Category: Network Management

Linksys LRT-224 VPN router–the first of its class with an easy-to-provision VPN

Article

Linksys LRT-224 Product Review (Page 3) | SmallNetBuilder

Previous Coverage

VPNs and remote access in the home and small-business space – a lot of unanswered questions

From the horse’s mouth

Linksys

Product Page (LRT-224)

My Comments

I was skimming through a SmallNetBuilder review of the Linksys LRT-224 VPN endpoint router and came across a feature that could appeal to those of us who are creating “box-to-box” VPNs between networks.

This feature is called “Easylink VPN” and requires the creation of an account username and password on the destination router and the user to supply to the origin router  the outside (WAN) IP address, account username and password for the destination router to establish a “box-to-box” VPN.

I do see some limitations with this concept as it is applied nowadays. One is that it is set up to work onliy with VPNs that have the Linksys LRT-2×4 series VPN routers at each end which doesn’t bode well for the goal of an interoperable easy-to-set-up VPN.

Similarly, there isn’t a way of identifying whether an IP-address conflict could occur once the VPN is established. As well, there isn’t support for dynamic-DNS setups which can make things easier for people who implement most residential and small-business Internet services that are “DHCP-only” rather than having the option to create an IP address.

But what I see of this is an attempt to allow home-office-plus-shopfront business operators and similar users to create a “box-to-box” VPN between locations without creating extra room for mistakes during the setup and provisioning phase/ It could also work well with the UPnP RemoteAccess and ContentSync profiles as part of the goal of a multiple-device personal “cloud”.

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AVM Fritzbox 7490 to be the first router to offer automatic firmware updating

Article (German language / Deutsch Sprache)

Automatische Updates für Fritzbox-Router | PC Welt

From the horse’s mouth

AVM

Software update page

My Comments

AVM FRITZ!Box 3490 - Press photo courtesy AVM

AVM Fritzbox 3490 to be able to update itself like your Windows or Mac computer

One of the big holes in data security that has been recently identified is the typical Internet gateway device sold to most households and small businesses as the “edge” between their home network and Internet connection.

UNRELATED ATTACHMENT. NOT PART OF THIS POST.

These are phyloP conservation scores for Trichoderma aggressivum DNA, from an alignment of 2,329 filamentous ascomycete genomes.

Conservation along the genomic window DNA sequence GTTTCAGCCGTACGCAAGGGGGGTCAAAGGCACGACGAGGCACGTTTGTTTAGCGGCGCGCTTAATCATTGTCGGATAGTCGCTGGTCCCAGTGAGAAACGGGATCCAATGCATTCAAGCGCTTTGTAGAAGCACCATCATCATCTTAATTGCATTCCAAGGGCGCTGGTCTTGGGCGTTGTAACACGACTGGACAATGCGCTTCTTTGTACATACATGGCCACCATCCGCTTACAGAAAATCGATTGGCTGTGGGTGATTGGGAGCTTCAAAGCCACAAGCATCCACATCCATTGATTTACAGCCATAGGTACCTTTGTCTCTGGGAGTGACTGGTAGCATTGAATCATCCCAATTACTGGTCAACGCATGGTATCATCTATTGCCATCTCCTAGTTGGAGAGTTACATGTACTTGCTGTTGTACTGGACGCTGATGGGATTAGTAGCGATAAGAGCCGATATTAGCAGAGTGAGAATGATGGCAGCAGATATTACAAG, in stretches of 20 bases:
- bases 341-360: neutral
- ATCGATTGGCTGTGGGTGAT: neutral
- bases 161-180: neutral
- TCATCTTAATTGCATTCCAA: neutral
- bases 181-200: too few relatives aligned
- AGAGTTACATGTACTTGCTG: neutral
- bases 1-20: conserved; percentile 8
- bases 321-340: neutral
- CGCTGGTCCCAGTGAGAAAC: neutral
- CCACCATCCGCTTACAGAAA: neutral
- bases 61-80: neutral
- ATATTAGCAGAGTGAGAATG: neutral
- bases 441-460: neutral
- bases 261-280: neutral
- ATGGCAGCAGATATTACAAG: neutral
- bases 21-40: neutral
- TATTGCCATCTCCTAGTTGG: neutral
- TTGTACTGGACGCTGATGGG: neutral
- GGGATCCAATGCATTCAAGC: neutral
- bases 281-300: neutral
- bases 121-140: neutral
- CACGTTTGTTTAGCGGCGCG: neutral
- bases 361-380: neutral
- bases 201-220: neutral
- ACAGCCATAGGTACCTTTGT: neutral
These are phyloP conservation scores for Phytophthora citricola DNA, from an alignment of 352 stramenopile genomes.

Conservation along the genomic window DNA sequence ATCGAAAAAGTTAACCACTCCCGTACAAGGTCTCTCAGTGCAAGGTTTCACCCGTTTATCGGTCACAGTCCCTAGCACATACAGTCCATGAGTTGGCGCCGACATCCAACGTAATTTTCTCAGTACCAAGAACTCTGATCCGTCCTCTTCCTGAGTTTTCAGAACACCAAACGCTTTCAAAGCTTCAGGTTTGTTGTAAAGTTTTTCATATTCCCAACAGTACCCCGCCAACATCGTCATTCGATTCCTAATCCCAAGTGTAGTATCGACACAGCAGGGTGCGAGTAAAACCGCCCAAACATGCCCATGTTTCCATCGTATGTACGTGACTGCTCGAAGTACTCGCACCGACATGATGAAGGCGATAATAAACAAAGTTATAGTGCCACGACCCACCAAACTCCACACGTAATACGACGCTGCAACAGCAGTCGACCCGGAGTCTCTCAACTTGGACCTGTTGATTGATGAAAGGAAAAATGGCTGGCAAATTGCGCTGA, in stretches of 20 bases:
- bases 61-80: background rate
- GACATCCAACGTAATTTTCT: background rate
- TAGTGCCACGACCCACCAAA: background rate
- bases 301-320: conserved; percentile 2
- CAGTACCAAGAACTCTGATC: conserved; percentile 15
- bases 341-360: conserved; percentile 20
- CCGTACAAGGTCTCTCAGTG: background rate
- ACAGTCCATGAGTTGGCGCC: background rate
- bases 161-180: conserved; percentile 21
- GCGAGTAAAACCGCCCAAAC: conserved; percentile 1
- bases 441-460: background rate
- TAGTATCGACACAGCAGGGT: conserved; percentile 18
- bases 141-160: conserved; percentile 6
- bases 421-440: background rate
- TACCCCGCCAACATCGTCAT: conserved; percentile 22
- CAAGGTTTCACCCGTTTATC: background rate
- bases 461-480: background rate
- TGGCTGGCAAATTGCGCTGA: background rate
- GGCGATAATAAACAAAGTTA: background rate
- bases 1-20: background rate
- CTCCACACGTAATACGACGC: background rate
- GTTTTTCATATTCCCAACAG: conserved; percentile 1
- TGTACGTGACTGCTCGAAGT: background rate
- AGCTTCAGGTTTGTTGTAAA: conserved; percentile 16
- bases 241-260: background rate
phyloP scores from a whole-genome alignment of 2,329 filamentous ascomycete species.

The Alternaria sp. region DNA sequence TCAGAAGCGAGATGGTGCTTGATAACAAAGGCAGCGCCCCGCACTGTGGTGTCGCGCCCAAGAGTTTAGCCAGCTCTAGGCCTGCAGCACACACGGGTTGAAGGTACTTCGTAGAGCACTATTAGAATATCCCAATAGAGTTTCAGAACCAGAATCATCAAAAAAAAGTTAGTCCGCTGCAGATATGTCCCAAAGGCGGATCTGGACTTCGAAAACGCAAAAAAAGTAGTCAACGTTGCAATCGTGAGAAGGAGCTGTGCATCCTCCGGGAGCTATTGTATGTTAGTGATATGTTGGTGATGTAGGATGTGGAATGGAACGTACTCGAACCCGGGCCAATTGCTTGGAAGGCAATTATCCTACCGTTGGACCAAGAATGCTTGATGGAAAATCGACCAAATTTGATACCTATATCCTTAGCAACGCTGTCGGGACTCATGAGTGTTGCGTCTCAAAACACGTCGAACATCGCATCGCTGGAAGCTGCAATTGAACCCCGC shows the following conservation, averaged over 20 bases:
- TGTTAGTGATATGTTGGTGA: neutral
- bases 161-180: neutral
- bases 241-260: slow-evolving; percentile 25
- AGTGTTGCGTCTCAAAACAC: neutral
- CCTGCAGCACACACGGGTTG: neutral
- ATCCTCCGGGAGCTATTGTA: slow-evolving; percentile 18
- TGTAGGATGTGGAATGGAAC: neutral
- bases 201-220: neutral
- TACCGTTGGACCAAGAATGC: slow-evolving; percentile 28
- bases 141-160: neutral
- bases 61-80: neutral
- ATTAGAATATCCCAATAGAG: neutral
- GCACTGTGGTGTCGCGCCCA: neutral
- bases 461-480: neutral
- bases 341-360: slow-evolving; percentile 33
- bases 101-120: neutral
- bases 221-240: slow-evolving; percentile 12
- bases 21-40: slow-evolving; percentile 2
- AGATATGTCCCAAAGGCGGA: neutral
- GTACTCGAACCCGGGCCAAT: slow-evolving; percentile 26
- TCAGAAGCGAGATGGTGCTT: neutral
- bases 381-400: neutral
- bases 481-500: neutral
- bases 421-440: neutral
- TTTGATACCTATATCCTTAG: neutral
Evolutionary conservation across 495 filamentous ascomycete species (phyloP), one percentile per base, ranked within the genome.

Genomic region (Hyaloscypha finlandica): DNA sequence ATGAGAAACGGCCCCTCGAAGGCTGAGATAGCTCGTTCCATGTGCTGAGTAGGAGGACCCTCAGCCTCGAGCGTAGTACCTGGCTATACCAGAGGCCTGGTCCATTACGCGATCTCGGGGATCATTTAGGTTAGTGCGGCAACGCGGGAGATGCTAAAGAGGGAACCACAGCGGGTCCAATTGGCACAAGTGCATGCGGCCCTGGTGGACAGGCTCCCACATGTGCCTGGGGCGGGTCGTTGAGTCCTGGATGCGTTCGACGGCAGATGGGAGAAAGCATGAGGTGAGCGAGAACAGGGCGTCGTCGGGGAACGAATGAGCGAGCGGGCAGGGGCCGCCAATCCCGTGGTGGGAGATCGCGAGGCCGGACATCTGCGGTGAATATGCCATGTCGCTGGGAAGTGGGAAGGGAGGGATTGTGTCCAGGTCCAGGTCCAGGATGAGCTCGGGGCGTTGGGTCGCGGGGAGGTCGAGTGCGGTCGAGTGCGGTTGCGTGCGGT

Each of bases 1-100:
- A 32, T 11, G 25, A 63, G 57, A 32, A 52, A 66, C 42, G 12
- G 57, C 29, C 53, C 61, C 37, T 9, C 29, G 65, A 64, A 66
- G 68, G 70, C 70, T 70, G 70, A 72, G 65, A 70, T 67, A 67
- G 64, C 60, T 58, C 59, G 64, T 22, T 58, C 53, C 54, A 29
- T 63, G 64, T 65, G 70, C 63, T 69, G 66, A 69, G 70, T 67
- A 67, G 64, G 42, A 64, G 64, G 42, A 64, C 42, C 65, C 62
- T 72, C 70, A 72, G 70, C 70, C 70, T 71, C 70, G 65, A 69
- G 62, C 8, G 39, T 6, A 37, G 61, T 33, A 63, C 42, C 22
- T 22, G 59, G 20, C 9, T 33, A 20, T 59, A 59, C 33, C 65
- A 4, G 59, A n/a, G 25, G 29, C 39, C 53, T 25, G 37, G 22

This hole has been identified because most of the devices, especially those sold through most retail, value-added reseller and most service-provider channels, work simply on the firmware installed in them when they left the factory. As we all know, a lot of this firmware can be full of bugs and software exploits that place the home network and the computer equipment on it at risk of security breaches.

Most regular and mobile computer equipment and some set-top boxes benefit from a continual update process with the ability to have the critical updates delivered by the software vendor automatically without any user intervention. But this doesn’t hold true for the typical consumer router, which requires the customer to install updated firmware manually. In a lot of cases, the user may either have to run a firmware-installation tool on their regular computer or download a special firmware-package file from the manufacturer’s Website and subsequently upload the firmware to the device via its Web-based management interface.

A few devices may allow you to deploy updated firmware by causing the device to download and install the latest firmware from the manufacturer’s Web site by clicking on an “Update” button. These devices make the job easier but you have to regularly visit that user interface to check for new updates and start the update process.

These tasks can be considered very difficult for anyone to do unless they have had a lot of computer experience and expertise and is something commonly performed by the computer expert in the family or community.

AVM, a German company who makes premium-grade routers and networking gear for consumers and small business, have answered this need with the latest firmware for the Fritzbox 7490 Internet gateway device. This firmware offers automatic updating for firmware patches to enhance the device’s security.and reliability.

You would have to visit the AVM site to download and install the latest firmware in to the Fritzbox 7490 but this would be the last time you would need to do this because the Fritzbox could simply “look after itself” when it comes to the updates. There is a question remaining about whether AVM will roll this feature out to other Fritzbox routers and network devices so as to keep them secure.

At least AVM are setting a good example for all Internet-gateway-device manufacturers and resellers to follow by putting up the idea of self-updating equipment in to the consciousness. This could even extend to other devices like smart TV and devices that constitute the “Internet Of Everything” as we think of the smart home.

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What these HomePlug AV wireless access points are about